Find Out How Well Are Your SSH Sessions Is Protected

Find Out How Well Are Your SSH Sessions Is Protected Main One

Find Out How Well Are Your SSH Sessions Is Protected

Performing daily tasks of the system administrator are considered safe when working through the SSH session. This article will discuss modern tools for conducting MITM attacks on the SSH protocol and how to protect against them.

Arsenal

sshmitm

There is a tool that appeared long enough and is called ssh MITM. It is included in the distribution kit for the Kali Linux pentest, but it supports only the first version of the SSH protocol, which imposes serious limitations in modern infrastructure.

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mitmproxy

There is another tool, which, in particular, allows you to conduct a MITM-attack on the SSH protocol – MITM proxy (not to be confused with another MITM proxy). It can be downloaded from GitHub. This tool allows you to work with authentication by the key, but it never really worked for me. The tool is not supported for 4 years and does not work out of the box. First, you need to fix some errors in the source code.

  • After correcting errors, the tool allows you to conduct a MITM attack using password authentication.

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intercepter-ng

It would be strange not to mention the tool Intercepter-ng, which allows, among other things, to conduct a classic MitM-attack on the SSH protocol.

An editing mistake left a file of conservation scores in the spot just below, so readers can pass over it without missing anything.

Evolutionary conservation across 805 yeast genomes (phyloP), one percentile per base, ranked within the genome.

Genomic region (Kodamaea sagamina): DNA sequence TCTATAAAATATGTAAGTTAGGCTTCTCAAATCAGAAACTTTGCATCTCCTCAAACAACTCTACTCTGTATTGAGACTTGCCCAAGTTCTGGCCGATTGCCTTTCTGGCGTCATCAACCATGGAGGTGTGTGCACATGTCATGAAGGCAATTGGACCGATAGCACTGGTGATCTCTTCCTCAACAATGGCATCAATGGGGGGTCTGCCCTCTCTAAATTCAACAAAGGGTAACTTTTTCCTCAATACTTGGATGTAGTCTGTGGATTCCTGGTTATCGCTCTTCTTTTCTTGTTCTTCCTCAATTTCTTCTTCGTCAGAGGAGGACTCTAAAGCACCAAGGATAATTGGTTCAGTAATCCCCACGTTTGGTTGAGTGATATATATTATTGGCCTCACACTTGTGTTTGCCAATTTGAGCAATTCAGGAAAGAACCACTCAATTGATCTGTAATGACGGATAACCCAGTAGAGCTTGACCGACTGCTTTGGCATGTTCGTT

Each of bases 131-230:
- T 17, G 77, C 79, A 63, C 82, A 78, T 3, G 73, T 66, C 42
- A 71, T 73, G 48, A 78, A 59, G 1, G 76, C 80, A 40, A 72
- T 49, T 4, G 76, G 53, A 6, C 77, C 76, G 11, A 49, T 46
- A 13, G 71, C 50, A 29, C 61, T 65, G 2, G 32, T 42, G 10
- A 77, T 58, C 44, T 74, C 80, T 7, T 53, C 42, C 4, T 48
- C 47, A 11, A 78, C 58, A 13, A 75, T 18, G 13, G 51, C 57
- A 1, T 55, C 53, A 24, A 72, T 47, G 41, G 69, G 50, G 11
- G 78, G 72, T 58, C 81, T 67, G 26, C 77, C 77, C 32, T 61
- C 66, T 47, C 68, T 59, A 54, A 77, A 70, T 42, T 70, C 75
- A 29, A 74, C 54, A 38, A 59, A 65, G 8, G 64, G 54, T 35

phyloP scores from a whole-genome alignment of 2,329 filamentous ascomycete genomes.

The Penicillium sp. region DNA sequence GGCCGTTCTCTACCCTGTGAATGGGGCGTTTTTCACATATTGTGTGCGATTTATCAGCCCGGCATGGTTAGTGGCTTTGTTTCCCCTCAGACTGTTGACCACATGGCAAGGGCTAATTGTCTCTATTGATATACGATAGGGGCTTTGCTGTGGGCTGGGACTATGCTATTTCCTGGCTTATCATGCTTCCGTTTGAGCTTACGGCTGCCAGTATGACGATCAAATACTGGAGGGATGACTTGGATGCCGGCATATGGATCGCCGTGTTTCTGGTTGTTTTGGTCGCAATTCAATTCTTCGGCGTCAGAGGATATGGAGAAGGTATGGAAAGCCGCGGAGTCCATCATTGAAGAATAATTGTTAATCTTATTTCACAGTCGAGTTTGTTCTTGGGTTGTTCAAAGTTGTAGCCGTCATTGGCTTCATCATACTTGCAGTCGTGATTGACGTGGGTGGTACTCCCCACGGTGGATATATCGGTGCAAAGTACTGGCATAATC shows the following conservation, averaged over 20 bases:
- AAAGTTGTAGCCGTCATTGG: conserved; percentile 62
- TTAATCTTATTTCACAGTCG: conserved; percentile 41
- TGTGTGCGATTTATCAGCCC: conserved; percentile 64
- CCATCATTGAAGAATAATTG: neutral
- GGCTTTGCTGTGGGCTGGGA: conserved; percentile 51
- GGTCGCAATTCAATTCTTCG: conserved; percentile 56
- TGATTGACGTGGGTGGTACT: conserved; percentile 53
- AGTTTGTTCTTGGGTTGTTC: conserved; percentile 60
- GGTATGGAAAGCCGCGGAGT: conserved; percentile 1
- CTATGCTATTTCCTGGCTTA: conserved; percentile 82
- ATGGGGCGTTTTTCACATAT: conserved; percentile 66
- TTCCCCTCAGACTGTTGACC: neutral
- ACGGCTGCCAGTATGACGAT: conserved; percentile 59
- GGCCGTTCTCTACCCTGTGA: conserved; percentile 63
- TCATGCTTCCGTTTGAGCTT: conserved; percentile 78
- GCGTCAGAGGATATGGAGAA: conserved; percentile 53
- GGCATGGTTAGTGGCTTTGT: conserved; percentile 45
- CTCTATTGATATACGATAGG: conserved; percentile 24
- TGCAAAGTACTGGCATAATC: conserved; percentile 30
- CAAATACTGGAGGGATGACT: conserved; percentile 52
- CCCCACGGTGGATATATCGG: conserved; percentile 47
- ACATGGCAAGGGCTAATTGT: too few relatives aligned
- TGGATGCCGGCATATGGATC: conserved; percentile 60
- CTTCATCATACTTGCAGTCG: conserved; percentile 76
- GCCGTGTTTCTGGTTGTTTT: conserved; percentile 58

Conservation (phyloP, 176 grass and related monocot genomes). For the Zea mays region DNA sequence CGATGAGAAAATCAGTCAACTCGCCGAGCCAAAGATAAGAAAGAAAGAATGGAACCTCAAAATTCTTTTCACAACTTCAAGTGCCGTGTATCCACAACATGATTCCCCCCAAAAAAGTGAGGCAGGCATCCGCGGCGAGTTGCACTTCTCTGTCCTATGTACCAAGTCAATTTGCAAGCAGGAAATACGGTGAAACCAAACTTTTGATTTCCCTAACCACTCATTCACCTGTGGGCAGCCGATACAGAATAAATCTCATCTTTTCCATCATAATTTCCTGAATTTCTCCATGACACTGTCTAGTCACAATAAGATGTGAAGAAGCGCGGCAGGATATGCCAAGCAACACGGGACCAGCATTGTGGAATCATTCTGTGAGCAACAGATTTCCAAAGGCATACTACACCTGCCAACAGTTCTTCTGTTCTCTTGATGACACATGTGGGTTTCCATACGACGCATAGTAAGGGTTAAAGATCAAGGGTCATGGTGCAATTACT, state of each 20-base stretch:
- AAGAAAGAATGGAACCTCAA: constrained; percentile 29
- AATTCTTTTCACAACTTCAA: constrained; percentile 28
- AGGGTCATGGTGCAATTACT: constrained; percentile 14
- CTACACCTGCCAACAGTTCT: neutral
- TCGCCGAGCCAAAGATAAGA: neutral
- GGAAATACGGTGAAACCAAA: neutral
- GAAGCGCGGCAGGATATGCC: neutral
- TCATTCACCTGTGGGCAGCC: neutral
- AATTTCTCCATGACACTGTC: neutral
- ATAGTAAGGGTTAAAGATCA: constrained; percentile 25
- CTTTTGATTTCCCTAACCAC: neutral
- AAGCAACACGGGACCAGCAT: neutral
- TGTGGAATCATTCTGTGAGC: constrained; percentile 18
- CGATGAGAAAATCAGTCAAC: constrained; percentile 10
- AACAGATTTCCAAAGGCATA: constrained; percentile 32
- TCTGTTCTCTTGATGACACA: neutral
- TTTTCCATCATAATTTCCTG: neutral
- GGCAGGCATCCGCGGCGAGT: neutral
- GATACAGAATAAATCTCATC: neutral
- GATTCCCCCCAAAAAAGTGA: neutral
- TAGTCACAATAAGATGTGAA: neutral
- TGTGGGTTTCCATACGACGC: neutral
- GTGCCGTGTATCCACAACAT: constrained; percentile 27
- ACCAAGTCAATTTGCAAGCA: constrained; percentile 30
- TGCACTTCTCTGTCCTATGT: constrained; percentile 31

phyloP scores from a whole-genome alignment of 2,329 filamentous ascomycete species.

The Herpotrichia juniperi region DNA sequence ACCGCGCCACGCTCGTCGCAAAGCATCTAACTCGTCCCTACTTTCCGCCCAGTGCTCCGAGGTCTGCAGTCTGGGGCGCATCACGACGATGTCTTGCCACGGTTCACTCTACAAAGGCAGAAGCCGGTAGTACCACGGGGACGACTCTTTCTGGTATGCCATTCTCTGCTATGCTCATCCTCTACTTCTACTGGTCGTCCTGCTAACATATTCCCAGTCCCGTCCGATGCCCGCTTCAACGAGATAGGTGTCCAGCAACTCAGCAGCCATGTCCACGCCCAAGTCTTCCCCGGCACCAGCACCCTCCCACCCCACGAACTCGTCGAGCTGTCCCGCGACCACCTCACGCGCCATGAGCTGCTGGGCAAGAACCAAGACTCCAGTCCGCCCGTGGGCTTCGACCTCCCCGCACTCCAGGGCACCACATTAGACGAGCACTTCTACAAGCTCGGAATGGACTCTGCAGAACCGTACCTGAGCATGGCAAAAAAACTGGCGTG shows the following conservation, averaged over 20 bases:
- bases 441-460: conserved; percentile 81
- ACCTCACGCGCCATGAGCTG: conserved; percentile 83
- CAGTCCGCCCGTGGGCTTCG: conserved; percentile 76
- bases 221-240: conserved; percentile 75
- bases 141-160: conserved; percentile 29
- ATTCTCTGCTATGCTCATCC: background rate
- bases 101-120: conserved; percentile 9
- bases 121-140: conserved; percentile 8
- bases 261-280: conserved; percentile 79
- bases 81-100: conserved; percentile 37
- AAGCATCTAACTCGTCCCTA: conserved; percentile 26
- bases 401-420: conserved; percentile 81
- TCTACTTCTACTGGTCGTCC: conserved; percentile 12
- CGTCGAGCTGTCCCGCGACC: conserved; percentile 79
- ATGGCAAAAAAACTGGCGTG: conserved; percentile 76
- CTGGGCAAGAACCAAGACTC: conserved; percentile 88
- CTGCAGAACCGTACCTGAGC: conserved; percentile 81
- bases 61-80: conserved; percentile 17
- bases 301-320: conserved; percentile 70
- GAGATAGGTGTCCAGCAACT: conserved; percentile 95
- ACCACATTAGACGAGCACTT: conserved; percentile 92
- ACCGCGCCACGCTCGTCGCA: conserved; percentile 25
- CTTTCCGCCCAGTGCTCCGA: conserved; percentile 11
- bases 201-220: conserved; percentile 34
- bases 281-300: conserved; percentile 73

Find Out How Well Are Your SSH Sessions Is Protected (3)

ssh-mitm

And more recently, there was another tool – ssh-mitm

GitHub

It is an OpenSSH v7.5p1 with a patch that allows you to work as a proxy between the SSH client and the original SSH server. We will discuss it in more detail.

Installation

1) Download the distribution in GitHub and run the installation script

[sourcecode language=”plain”]
git clone https://github.com/jtesta/ssh-mitm.git
cd ssh-mitm
./install.sh
[/sourcecode]

2) The script will install all the dependencies, download sources OpenSSH-7.5p1, patch them, configure and compile. As a result, you will see a message:

[sourcecode language=”plain”]
Done! The next step is to use JoesAwesomeSSHMITMVictimFinder.py to find target IPs, then execute run.sh and ARP spoof.
[/sourcecode]

A directory  /home/ssh-mitm will also be created.

Implementing an Attack

In order to conduct a MITM-attack on the SSH protocol, we first need to redirect the victim’s traffic to our machine, instead of the original SSH server. After installing ssh-MITM, we can use the script included in the package to find ssh sessions on the network.

The script JoesAwesomeSSHMITMVictimFinder.py is located in the directory where you crooked the git repository and does the following: